September 9, 2015 at 12:21 pm #1309
There are a number of risks associated with biomass heating in existing neighbourhoods, including concerns about air quality. Risks can be both real and perceived. Communities may differ in their perception of risk depending on size, location, economic structure and history.
Vancouver’s initial proposal for to use biomass for the South East False Creek district energy system was defeated in part because of public rejection. An SFU study examines the link between risk and effective public engagement for South East False Creek. [summit.sfu.ca/system/files/iritems1/9944/etd5849.pdf]
City of Prince George also experienced resistance to biomass heating.
Where you live or work, what do you think the public response to a proposed biomass district energy system might be?
September 10, 2015 at 4:32 pm #1313
Overall, biomass district heating systems have been received quite well in various locations around the NWT, including many installations in the City of Yellowknife as well as in regional centres such as Norman Wells, Ft. Simpson, & Hay River. The majority of these district heating systems have been led by the GNWT and City of Yellowknife.
A handful of smaller district heating systems have been sought directly by community governments such as the Ka’a’gee Tu First Nation (Kakisa) – not yet commissioned & hugely delayed by challenges with getting the installation contractor on-site to complete the work at each stage of this project, the Native Communications Society co-operative biomass district heating system (in Yellowknife).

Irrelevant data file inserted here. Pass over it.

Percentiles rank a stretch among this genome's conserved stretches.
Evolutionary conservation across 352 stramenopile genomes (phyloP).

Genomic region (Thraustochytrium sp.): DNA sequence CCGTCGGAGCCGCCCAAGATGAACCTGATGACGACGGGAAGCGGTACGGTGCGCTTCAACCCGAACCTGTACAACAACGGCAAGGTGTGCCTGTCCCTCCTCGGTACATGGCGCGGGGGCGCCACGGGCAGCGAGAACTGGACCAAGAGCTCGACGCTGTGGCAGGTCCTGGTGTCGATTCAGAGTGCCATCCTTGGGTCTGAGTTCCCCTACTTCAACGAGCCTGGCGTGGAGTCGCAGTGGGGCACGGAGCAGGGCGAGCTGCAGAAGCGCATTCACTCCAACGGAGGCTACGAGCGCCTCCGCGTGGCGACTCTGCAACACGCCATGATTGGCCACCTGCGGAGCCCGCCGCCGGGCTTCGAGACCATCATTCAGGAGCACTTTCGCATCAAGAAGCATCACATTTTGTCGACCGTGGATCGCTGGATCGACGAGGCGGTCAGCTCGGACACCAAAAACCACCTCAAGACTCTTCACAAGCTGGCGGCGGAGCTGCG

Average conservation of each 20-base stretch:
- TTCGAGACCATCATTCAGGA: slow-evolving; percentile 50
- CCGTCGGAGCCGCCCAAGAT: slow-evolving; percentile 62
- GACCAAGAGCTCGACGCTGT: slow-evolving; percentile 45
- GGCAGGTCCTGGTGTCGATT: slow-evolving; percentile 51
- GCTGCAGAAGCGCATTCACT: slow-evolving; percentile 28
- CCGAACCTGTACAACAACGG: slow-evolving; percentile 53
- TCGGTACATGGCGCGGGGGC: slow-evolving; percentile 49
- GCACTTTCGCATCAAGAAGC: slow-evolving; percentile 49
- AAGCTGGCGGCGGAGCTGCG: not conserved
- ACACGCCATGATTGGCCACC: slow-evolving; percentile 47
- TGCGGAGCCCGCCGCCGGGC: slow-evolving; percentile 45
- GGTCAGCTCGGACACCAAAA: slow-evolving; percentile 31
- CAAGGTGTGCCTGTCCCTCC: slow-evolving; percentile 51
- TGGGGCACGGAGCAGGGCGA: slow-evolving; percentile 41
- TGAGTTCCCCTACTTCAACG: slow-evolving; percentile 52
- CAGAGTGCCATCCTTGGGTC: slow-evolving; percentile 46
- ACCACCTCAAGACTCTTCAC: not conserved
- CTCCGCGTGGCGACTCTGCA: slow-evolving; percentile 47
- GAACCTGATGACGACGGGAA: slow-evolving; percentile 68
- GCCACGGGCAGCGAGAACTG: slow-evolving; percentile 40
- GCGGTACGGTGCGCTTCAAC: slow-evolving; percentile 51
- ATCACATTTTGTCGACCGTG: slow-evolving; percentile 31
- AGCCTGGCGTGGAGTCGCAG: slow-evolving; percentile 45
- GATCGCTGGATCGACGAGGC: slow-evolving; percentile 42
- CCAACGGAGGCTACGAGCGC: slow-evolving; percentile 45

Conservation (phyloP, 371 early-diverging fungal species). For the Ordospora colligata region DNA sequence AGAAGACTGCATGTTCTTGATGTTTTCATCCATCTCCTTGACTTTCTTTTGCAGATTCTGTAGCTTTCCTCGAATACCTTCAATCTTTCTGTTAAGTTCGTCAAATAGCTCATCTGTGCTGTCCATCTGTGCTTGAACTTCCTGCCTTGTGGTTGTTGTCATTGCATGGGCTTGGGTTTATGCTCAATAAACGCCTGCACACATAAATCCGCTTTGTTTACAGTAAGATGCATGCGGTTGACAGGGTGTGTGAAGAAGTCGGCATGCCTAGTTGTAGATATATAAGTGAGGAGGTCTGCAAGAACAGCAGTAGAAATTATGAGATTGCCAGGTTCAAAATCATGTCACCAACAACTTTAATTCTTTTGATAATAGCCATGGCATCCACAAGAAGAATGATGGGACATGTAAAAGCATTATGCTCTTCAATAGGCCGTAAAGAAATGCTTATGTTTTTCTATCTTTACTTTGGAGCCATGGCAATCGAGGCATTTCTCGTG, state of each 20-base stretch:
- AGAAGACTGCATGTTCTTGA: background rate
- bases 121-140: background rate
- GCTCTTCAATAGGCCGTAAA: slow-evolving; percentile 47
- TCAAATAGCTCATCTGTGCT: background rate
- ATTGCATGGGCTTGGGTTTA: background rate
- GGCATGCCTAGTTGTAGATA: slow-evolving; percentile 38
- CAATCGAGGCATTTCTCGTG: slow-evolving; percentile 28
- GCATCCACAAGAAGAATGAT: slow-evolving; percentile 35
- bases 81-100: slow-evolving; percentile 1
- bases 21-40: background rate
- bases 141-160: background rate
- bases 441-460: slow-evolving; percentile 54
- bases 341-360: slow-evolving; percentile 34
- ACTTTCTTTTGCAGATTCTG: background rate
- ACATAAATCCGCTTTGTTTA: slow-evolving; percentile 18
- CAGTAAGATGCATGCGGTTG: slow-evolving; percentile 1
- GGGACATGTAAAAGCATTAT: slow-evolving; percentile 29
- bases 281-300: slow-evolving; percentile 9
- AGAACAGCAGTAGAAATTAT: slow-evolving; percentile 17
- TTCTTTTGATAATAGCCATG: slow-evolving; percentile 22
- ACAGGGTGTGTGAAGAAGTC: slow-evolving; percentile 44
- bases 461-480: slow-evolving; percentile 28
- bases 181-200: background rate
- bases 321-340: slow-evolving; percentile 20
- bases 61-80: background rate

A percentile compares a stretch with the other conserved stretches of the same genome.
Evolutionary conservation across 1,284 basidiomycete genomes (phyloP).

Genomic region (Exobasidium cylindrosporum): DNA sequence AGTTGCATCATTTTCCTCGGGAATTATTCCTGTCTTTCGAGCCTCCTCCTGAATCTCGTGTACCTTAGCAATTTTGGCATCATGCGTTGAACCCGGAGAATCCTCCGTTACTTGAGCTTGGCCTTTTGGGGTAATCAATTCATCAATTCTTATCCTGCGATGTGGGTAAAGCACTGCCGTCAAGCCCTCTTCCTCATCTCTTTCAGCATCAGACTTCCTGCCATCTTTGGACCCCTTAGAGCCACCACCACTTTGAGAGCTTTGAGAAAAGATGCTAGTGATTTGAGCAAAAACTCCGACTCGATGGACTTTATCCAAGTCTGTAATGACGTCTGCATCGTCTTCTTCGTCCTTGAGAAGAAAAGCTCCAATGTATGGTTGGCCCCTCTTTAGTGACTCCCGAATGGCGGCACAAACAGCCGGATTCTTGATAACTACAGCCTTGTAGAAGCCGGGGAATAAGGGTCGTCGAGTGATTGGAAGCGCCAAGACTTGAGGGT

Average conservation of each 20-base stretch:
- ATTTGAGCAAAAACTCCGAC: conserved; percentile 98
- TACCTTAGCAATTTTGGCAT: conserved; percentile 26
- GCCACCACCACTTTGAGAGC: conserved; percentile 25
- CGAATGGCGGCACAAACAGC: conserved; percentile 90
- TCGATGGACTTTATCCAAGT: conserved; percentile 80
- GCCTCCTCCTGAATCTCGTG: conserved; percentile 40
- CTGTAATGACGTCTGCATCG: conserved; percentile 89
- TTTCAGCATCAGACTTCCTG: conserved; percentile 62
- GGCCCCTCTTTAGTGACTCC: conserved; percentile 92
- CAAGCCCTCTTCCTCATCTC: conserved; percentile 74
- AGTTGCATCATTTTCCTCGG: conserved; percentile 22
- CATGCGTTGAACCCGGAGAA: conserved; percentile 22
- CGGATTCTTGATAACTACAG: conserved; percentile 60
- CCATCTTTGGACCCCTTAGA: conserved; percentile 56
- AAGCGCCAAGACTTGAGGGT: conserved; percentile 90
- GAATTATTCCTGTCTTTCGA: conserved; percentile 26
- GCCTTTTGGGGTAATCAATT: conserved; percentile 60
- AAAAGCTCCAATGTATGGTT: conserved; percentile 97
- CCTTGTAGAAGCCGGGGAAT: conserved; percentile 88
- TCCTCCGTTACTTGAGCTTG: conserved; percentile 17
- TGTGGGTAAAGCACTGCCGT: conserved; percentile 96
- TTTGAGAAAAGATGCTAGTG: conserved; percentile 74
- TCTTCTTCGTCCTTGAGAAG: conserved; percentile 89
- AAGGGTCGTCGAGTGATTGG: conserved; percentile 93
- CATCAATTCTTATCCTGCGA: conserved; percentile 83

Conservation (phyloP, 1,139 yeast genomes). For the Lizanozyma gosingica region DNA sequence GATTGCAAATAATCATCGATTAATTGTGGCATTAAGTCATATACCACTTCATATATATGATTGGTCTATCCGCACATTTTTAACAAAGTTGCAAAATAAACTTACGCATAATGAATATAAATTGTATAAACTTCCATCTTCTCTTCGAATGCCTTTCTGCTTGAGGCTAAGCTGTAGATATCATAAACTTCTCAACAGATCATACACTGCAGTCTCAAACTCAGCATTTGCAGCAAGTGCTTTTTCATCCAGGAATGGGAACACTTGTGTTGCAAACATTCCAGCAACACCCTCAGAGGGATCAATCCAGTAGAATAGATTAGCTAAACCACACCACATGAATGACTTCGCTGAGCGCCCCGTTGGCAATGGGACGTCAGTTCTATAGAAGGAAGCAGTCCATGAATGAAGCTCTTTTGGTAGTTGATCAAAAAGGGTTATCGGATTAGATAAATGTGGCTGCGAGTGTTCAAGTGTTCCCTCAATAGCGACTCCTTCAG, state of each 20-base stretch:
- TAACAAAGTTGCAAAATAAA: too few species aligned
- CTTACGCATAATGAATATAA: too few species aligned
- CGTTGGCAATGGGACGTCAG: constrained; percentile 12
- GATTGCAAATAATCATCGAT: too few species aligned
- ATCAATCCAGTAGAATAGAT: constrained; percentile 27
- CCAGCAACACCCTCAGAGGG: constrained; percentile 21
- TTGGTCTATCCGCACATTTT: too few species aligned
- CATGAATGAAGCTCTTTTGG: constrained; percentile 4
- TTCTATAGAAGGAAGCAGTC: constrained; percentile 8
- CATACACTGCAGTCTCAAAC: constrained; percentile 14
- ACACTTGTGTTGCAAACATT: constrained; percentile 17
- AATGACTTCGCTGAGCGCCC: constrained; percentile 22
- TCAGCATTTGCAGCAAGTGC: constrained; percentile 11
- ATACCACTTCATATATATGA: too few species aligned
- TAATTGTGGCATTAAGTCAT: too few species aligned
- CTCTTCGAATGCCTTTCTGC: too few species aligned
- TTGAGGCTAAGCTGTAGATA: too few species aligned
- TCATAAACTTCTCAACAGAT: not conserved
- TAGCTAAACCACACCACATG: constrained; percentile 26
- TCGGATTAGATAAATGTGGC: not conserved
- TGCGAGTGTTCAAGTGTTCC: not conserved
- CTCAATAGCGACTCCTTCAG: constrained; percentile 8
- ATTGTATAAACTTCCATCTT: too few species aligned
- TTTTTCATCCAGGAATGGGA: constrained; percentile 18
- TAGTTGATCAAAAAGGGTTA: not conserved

Resistance to these biomass district heating systems has not focused on air quality, various challenges such as securing the necessary understanding of these new technologies, the funds & expertise to manage such installations, and the need for dedicated contractors to competently install these systems AND fro the community to be able to access appropriate maintenance and repair contractors if & when the systems fail and need appropriately trained service experts to deal with the matter.
September 14, 2015 at 10:02 am #1317
After the experiences in Vancouver, the City of Victoria commissioned a report “Biomass District Energy – Public Engagement Strategy” to follow-up on the Community Energy and Emissions Plan (CEEP) completed in 2012 that called for a biomass energy plant in the downtown core. I have not seen any evidence of the public engagement for this project yet, but that might be a function of some other major infrastructure project happening in Victoria right now. I think that the public would accept the project if they can be convinced that the project will not have a negative impact on air quality – something that is high here on the coast and people expect it as such.
September 18, 2015 at 3:22 pm #1336
We (the Energy Branch of YG) currently completed public consultation on our draft biomass strategy. Broadly the public was supportive of using biomass for heat if it provided local benefits, contributed to energy security, and economic development opportunities. They were equally opposed to biomass if it contributed negatively to air quality and they were concerned about the impacts of harvesting Yukon wood – especially if that wood was green.